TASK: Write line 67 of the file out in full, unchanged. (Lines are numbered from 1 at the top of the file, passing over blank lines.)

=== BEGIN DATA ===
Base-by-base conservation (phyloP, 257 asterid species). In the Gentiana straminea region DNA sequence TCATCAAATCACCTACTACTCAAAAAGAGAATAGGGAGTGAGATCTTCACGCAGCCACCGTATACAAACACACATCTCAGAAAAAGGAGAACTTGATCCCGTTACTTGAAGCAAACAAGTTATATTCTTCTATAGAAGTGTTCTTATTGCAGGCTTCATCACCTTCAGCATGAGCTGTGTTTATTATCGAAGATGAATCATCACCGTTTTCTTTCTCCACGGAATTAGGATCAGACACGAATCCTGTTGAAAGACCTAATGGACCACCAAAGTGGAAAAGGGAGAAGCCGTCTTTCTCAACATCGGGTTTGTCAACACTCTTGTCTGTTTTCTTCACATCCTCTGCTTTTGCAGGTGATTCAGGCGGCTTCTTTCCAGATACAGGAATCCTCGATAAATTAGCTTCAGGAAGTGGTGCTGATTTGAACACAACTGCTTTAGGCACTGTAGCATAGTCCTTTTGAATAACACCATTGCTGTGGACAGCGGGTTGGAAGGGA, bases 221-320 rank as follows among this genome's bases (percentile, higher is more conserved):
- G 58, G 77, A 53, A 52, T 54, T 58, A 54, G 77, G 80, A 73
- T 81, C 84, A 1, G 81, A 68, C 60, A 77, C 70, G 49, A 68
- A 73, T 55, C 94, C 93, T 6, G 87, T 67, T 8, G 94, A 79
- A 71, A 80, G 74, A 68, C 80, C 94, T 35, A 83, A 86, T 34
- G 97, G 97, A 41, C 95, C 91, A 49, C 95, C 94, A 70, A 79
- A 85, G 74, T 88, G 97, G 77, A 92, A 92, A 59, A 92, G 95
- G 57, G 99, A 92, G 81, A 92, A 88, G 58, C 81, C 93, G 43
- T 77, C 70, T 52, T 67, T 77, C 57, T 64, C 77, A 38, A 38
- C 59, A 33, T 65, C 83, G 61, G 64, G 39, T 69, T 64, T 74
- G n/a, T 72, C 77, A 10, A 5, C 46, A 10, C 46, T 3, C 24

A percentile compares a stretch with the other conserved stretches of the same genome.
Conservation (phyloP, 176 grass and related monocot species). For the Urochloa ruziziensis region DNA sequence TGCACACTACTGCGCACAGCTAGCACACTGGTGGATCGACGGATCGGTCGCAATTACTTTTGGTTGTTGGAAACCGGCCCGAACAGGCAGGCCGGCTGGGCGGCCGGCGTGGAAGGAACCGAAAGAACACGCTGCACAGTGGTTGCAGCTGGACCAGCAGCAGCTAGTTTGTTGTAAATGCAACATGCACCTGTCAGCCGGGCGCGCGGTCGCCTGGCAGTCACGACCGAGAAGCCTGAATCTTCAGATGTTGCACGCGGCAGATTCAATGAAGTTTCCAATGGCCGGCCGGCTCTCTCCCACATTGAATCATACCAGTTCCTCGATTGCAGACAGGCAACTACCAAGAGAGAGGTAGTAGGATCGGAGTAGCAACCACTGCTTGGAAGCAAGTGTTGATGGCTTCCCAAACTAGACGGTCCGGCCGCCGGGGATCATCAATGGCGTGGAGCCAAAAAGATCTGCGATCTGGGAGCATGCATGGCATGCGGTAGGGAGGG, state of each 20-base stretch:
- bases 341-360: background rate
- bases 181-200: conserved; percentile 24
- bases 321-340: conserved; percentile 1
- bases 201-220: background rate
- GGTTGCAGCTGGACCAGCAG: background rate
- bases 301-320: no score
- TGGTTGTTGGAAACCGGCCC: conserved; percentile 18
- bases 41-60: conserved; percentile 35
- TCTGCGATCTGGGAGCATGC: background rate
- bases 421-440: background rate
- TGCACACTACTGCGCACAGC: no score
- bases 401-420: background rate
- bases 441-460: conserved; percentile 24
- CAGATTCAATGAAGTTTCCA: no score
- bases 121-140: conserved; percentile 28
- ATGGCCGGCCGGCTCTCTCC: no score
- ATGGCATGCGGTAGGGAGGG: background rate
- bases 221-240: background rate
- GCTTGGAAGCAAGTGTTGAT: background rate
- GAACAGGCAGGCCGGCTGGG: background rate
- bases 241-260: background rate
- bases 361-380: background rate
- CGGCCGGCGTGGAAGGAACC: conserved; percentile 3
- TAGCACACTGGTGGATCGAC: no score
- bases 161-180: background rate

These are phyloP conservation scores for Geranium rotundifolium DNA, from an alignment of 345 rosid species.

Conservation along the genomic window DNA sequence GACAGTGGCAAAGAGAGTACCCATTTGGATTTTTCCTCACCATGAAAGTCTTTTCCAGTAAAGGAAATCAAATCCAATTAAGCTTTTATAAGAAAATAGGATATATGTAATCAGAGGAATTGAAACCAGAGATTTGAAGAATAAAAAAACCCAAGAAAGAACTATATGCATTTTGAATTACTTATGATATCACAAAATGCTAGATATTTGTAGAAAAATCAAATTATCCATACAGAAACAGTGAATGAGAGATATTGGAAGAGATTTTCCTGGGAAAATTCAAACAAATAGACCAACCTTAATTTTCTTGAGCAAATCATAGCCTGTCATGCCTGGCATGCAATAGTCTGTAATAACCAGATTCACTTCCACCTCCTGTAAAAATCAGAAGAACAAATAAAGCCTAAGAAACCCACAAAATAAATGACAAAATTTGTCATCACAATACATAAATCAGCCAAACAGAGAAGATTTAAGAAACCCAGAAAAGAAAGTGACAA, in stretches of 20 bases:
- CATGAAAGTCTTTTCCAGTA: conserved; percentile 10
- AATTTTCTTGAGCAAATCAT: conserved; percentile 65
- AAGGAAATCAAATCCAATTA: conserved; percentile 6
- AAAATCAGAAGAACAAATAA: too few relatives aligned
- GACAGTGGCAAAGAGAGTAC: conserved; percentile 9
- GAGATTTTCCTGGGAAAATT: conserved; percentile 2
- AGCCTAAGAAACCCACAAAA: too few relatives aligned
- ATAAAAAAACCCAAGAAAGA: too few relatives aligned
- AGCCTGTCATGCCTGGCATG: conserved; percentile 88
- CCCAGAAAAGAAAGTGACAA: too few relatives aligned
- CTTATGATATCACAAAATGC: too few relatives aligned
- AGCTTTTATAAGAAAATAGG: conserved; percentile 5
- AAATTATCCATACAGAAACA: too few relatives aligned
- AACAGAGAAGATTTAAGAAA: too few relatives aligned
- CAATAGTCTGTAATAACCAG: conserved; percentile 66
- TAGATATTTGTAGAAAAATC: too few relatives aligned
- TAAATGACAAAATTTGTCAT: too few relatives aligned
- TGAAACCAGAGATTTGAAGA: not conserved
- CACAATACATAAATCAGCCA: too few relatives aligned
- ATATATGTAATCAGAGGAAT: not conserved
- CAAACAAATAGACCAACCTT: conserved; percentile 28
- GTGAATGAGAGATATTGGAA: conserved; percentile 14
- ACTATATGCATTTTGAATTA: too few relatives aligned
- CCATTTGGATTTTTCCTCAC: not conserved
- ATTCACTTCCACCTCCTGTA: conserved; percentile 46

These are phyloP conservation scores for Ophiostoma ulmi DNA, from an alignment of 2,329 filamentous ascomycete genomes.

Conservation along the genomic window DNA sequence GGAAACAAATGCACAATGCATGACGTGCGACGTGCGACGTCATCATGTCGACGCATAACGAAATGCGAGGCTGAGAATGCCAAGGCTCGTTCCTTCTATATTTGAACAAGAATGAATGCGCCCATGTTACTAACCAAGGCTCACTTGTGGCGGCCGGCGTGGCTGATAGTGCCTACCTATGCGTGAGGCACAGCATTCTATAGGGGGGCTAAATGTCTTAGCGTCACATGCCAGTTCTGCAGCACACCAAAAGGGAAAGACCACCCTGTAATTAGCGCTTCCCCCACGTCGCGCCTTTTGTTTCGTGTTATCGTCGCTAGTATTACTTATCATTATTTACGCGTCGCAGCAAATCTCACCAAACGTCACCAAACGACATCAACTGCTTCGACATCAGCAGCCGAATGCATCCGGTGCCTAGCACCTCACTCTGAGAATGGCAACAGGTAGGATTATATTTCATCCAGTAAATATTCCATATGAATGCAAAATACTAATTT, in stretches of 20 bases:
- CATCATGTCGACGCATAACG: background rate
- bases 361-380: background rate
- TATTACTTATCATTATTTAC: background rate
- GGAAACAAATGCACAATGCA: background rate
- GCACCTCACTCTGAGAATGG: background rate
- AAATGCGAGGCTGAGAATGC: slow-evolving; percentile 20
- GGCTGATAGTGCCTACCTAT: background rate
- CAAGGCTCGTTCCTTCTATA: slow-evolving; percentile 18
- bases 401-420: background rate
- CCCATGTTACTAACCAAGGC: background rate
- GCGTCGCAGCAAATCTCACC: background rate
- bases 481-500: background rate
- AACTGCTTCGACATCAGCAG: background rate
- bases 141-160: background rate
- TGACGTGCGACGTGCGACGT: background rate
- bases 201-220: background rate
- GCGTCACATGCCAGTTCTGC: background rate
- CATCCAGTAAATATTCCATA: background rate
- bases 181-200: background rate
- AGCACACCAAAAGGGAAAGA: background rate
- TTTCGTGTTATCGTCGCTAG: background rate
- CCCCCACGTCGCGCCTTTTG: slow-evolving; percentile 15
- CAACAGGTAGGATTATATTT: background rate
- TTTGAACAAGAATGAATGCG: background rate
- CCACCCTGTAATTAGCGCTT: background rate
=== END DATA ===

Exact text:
Conservation along the genomic window DNA sequence GGAAACAAATGCACAATGCATGACGTGCGACGTGCGACGTCATCATGTCGACGCATAACGAAATGCGAGGCTGAGAATGCCAAGGCTCGTTCCTTCTATATTTGAACAAGAATGAATGCGCCCATGTTACTAACCAAGGCTCACTTGTGGCGGCCGGCGTGGCTGATAGTGCCTACCTATGCGTGAGGCACAGCATTCTATAGGGGGGCTAAATGTCTTAGCGTCACATGCCAGTTCTGCAGCACACCAAAAGGGAAAGACCACCCTGTAATTAGCGCTTCCCCCACGTCGCGCCTTTTGTTTCGTGTTATCGTCGCTAGTATTACTTATCATTATTTACGCGTCGCAGCAAATCTCACCAAACGTCACCAAACGACATCAACTGCTTCGACATCAGCAGCCGAATGCATCCGGTGCCTAGCACCTCACTCTGAGAATGGCAACAGGTAGGATTATATTTCATCCAGTAAATATTCCATATGAATGCAAAATACTAATTT, in stretches of 20 bases: